In the course of researching the history on the cars in Lane Motor Museum’s collection, things can get messy fast. Much of the information on an individual car is passed down from the previous owner. Often times, owners have been given incorrect information, especially if it’s from a rather obscure make. And yet other times, the information we are given is incomplete. Part of the fun of working at the museum is playing detective, and having to uncover the real story. This is one of those stories. *Law and Order dun-dun sound*
When we acquired this Carter Town Shopper a few years ago, the title (and the California black license tag) said it was a 1942 model. I thought that was very interesting, as not many manufacturers were building cars during World War II.
I posited that as a new, small, company they weren’t building enough (or any) cars to be pressed into the war effort.
What I failed to realize was that our other Towne Shopper project car (yes, with an “e” on the end of “town”), was titled as a 1948. Huh, that’s odd. Why were there so many years difference between two models of the same company? Why does the “1942” Shopper have its engine in the front, while the “1948” Shopper have a rear-mounted engine? These were obvious differences… but there were several things that weren’t adding up. I headed to our Archives to delve deeper.
I now believe the 1942 Carter Town Shopper was titled with the incorrect year of manufacture. My theory is that someone found a 1942 California tag, slapped it on the car, and the car received its title based on that tag. The Carter Town Shopper came with a plethora of information about the Harvey Motor Car Corporation, including press releases, advertisements, and pictures.
I even found a newsreel clip, and the “Harvey” Towne Shopper was even featured on the cover of the April 1948 issue of Popular Mechanics. Digging through these items, the very muddy picture of these two cars is becoming clearer.
I think the timeline goes something like this: one Mr. S.A. Williams, who was the former president of the Bobbi-Kar company (later the Keller Automobile Company), had set up the Bobbi-Kar company in San Diego in 1946. He moved operations to Huntsville, Alabama, a few months later.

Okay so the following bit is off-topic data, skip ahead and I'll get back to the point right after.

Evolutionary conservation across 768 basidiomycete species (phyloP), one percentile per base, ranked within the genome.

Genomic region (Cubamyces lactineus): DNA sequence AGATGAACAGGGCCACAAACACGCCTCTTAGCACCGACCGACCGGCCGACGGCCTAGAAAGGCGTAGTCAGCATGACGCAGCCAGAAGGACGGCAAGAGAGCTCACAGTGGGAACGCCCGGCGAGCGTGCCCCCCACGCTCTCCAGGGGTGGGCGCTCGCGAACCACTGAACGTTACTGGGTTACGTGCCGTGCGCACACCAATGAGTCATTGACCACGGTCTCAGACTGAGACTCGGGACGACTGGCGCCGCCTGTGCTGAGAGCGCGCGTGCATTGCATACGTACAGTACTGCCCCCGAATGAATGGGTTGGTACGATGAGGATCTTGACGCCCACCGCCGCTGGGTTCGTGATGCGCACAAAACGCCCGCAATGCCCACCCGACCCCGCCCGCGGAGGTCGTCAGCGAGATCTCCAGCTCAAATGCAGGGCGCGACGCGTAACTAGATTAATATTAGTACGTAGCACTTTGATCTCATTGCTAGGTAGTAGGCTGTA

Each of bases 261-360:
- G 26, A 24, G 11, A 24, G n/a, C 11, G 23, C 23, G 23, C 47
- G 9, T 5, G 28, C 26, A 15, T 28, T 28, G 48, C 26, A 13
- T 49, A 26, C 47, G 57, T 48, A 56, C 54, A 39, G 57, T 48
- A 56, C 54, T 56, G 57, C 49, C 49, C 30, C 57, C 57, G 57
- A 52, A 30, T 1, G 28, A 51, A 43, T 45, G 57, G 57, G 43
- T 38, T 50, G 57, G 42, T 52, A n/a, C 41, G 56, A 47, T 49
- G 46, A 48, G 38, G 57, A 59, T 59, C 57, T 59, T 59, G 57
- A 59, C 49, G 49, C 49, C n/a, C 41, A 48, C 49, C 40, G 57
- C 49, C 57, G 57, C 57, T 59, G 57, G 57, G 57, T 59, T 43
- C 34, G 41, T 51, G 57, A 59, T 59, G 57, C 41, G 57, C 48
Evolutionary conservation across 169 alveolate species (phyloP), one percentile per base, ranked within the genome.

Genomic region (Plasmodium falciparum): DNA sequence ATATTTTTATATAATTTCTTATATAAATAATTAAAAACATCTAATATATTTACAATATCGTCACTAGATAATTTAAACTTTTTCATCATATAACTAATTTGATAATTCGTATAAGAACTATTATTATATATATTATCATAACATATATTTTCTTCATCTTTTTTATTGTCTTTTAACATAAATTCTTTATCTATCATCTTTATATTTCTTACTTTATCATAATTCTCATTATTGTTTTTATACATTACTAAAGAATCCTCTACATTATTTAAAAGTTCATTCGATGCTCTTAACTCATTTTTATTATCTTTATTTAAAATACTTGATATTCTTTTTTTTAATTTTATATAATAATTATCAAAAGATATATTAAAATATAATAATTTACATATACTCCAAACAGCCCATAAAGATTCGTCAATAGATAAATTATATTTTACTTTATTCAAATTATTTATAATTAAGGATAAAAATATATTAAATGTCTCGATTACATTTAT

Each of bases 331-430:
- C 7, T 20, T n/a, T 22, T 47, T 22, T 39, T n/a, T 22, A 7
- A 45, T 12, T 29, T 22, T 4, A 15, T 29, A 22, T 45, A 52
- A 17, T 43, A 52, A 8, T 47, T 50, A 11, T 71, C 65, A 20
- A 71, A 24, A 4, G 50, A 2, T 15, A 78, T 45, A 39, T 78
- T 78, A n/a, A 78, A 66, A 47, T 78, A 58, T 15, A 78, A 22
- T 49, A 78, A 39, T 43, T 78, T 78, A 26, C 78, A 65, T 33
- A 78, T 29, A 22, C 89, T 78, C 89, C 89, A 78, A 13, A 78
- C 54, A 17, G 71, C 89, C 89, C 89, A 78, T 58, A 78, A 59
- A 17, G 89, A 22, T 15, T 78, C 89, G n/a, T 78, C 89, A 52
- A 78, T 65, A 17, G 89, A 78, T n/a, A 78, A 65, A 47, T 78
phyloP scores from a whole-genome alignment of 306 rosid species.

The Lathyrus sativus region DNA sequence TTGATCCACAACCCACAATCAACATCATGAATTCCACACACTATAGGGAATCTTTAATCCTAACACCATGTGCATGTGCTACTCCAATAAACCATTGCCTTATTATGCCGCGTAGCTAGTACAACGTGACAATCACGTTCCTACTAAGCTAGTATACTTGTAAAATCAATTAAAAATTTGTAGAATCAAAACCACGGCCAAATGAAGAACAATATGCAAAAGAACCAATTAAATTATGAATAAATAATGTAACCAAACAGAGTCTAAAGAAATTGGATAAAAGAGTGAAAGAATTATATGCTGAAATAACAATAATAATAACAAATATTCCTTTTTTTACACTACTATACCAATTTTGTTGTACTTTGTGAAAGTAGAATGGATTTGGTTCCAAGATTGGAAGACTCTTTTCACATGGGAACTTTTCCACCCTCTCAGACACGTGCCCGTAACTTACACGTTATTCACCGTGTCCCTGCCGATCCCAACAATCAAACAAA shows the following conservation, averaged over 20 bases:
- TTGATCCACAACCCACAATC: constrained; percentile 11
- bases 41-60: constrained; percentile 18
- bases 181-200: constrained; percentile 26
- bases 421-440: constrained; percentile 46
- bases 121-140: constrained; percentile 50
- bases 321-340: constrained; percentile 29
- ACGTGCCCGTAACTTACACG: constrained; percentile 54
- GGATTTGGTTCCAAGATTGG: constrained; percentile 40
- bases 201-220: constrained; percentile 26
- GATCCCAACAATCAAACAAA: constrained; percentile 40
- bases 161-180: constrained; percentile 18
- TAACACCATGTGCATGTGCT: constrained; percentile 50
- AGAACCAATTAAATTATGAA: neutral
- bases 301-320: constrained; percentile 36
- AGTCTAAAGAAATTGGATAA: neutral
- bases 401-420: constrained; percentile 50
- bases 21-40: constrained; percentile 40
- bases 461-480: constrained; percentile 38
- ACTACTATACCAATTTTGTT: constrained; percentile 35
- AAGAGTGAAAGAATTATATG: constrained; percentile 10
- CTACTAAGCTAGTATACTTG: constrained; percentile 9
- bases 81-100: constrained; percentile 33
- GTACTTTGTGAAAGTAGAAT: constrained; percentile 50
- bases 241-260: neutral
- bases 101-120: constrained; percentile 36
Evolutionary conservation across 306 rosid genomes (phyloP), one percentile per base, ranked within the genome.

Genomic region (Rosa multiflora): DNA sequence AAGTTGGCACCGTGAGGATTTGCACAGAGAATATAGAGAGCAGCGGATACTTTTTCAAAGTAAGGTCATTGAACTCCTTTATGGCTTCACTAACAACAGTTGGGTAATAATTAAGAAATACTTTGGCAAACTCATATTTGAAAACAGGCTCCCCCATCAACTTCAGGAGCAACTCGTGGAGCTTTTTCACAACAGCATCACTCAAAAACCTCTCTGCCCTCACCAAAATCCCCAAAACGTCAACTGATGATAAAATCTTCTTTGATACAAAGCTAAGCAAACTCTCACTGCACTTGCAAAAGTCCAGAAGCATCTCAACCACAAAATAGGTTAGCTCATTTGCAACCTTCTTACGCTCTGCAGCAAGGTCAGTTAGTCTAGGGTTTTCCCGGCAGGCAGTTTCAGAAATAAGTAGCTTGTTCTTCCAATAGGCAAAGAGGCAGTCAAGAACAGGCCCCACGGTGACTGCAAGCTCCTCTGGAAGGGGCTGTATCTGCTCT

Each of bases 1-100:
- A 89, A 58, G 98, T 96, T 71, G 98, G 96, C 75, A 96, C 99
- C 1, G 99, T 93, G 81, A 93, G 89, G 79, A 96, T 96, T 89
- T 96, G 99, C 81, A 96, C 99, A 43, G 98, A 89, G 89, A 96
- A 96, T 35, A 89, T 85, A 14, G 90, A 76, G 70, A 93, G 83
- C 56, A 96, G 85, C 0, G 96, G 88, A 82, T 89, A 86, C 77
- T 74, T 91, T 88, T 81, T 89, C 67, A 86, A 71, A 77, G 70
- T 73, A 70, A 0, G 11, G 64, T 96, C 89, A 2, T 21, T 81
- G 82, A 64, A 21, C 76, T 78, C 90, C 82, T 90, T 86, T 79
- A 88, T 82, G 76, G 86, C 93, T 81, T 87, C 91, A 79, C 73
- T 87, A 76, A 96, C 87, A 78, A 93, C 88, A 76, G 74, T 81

For reasons that aren’t known yet, the Bobbi-Kar/Keller folks ousted him in late 1946. S.A. Williams came back to San Diego to join his brother Louis and former Bobbi-Kar executive J.D. Carter to establish the International Motor Car Company in late 1947. That company was housed in an old Convair Aircraft building, which still exists to this day. According to the International Motor Car’s press release, which listed the officers of the new company, many of the International/Carter/Harvey executives were formerly employed by Convair.
We now think the unrestored rear-engined car in our shop, the Towne Shopper, was the prototype, and the one that was used in all the promotional materials and photo shoots.
In addition to press releases and pictures that came with the red Carter, there were type-written letters addressed to a couple of folks who had inquired about the car.
According to the letter addressed to a Mr. Francis Thomas, by June of 1948, J.D. Carter was now the President of the company, and it had changed its name to the Harvey Motor Corporation. The letter mentions, rather casually, that the attached brochure “gives the basic data with the exception that the motor has been moved from the rear of the car to the front.” The letter goes onto to say that the price remains the same, at $595.
However, by the time a Mr. Raymond Palmer had inquired about the car in October of 1948, the company had changed names yet again, to the Carter Motor Corporation, with a H.M. Dickinson listed as Vice President. The letter head changed as well, with the physical address being omitted, and just a listing for a post office box. This is highly sus, amirite fellow kids? Changing names three times in the span of 10 months should have put everyone working there on high alert.
Museum friend Malcolm Pearson, who runs the website Makes That Didn’t Make It, believes that S.A. Williams went on to develop the Del Mar automobile, also located in San Diego. Mal sent me this timeline of the Del Mar:
“The Del Mar was introduced to the public on Valentine’s Day 1949, roughly 10 months after Williams left IMC. Del Mar’s president was Arthur Cooksey. It was announced that it would be produced at the same Convair plant Williams had leased in 1946.
After Keller Motors went under at the beginning of 1950, Arthur Cooksey bought the rights to the Keller name and secured an agreement to lease the Redstone Arsenal factory space.”
The trail goes cold here, but as we restore the Towne Shopper, and continue to investigate the fate of Mr. Williams and his various start-ups, I’ll be sure to update this story.